Art has always strived to transport the spectator, to allow the viewer to experience the world as another has or does. Realism was the dominant approach for at least two millennia, until Modernism cast it into disrepute. Today’s realists, relatively few among the hordes of contemporary art makers, must have their doubts as to the efficacy of their practice. So many critics declare the mode passe and hail abstraction the lingua franca of 20th-century culture. But what a peculiarly mute language abstraction is.
Can an abstract (i.e., non-objective) work communicate? Can it transfer ideas or emotions. Its chromatic or decorative scheme may appeal to us, and we may even conjecture as to its symbolism or meaning. But isn’t the content entirely subjective? The artist had no dictionary of abstract forms to encode his ideas, and we have no means of deciphering them. Rather than communicate, abstraction just reflects: its impact relies on the ability of the viewer to make of the event something significant and intelligent.
By contrast, realism begins with significant (objective) subject matter. As García explains, “The viewer should see the object as I saw it, but with a lot of room for his own interpretation…. The painting is like a very clear mirror which is barely visible but unmistakably there.” There is a moral precept operative here: fidelity to that which lies beyond one’s self. This moral stance is at the center of realist practice; it eschews the solipsism of abstraction.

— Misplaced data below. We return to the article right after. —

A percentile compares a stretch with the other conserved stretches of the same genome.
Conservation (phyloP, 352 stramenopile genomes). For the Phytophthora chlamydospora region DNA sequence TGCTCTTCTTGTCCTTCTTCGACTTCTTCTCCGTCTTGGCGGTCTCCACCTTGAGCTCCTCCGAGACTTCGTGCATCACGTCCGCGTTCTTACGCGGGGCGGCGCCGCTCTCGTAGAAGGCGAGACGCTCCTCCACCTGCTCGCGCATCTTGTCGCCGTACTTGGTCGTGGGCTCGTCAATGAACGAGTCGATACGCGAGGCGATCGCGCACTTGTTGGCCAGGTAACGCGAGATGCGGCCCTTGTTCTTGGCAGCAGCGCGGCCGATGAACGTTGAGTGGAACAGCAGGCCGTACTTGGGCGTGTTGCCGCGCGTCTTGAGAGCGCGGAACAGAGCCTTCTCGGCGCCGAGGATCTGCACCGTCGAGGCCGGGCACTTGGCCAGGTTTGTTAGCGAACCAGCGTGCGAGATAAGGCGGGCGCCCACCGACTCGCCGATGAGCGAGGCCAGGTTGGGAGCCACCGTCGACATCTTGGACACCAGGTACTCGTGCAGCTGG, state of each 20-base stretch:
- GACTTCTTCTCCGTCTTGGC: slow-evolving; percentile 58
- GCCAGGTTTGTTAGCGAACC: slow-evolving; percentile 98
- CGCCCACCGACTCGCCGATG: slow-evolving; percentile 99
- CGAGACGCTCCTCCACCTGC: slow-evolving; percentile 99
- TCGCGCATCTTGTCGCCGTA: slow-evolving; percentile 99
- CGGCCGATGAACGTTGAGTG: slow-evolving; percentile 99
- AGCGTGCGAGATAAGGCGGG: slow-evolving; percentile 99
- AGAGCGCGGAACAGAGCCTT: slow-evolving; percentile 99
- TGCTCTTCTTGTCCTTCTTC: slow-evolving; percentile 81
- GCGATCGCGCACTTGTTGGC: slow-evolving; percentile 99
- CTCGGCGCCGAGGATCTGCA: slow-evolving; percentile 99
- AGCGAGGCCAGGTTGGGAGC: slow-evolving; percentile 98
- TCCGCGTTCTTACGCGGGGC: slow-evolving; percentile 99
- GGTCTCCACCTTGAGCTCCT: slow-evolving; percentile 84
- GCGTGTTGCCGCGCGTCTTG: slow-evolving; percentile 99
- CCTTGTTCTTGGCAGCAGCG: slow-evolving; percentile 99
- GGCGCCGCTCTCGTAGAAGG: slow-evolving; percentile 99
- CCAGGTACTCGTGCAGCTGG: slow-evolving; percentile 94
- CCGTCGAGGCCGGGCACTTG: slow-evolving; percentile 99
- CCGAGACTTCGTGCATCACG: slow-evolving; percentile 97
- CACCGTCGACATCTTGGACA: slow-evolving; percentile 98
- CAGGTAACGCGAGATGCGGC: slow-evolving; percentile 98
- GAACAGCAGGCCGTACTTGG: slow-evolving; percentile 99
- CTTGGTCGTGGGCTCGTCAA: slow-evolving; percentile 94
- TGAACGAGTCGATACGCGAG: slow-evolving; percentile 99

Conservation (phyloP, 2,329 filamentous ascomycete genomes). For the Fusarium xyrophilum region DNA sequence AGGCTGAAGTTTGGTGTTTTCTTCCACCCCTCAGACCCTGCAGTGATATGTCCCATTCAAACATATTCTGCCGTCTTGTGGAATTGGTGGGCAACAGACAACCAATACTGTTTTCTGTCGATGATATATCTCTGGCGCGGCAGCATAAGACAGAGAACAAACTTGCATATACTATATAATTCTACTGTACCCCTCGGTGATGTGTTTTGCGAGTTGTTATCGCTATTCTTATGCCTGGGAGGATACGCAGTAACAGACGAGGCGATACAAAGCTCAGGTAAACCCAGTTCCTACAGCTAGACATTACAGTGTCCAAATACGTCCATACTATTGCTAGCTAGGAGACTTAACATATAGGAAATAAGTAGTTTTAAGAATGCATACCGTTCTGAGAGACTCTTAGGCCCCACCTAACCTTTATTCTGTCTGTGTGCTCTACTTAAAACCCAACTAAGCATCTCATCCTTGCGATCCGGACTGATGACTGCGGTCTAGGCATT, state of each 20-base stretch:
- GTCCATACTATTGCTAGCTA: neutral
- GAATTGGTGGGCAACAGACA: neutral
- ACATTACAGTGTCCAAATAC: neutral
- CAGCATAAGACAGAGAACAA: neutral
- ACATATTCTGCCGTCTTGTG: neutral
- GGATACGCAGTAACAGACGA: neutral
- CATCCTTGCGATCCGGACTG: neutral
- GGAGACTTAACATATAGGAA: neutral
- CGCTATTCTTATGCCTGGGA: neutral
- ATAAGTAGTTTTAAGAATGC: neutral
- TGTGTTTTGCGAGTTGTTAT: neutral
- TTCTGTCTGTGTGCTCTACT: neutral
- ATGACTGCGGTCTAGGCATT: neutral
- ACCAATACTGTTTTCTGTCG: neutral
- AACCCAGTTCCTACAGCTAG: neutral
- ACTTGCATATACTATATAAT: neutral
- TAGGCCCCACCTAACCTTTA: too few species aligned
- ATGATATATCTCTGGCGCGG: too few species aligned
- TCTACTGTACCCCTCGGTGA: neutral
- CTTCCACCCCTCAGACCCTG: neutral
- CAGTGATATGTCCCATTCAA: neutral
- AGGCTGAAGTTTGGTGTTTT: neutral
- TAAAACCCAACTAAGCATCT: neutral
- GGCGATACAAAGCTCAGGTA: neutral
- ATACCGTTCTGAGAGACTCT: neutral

In the increasingly secular and artificial 20th century, realism can paradoxically offer a mode of transcendence. Not all realism is spiritually uplifting. But it the artist sustains the tension between his visualization and the spectator’s, the latter’s connection to the materiality of a scene can be transformed into a meditation on, and communion with, the world and the ineffable.
Perhaps Antonio López García makes figurative art because he recognizes the alienation that abstract art tends to reinforce. “I am nostalgic for an art of our times in which a greater number of people can participate,” he says. It is a privilege to be able to participate in García’s art today. And future generations, too, will have that opportunity, for such mastery is destined to take its place in the canon of Western art.
(1) Antonio López García by Francisco Calvo Serraller, Edward J. Sullivan, and Michael Brenson, Rizzoli, pp. 358, $150.00
(2) All quotes are from Michael Brenson’s interview with the artist in the Rizzoli monograph (see note 1), or from Antonio López García, “Una España Velazqueña,” Blanco y Negro (Sunday magazine section of ABC, Madrid) Jan. 28, 1990, pp. XIX-XXX.
(3) Jonathan Brown, The Golden Age of Spanish Painting, Yale University Press, 1991, p. 310.
Jason Edward Kaufman ©
This article appeared in The World & I, Dec. 1991, pp. 234-39.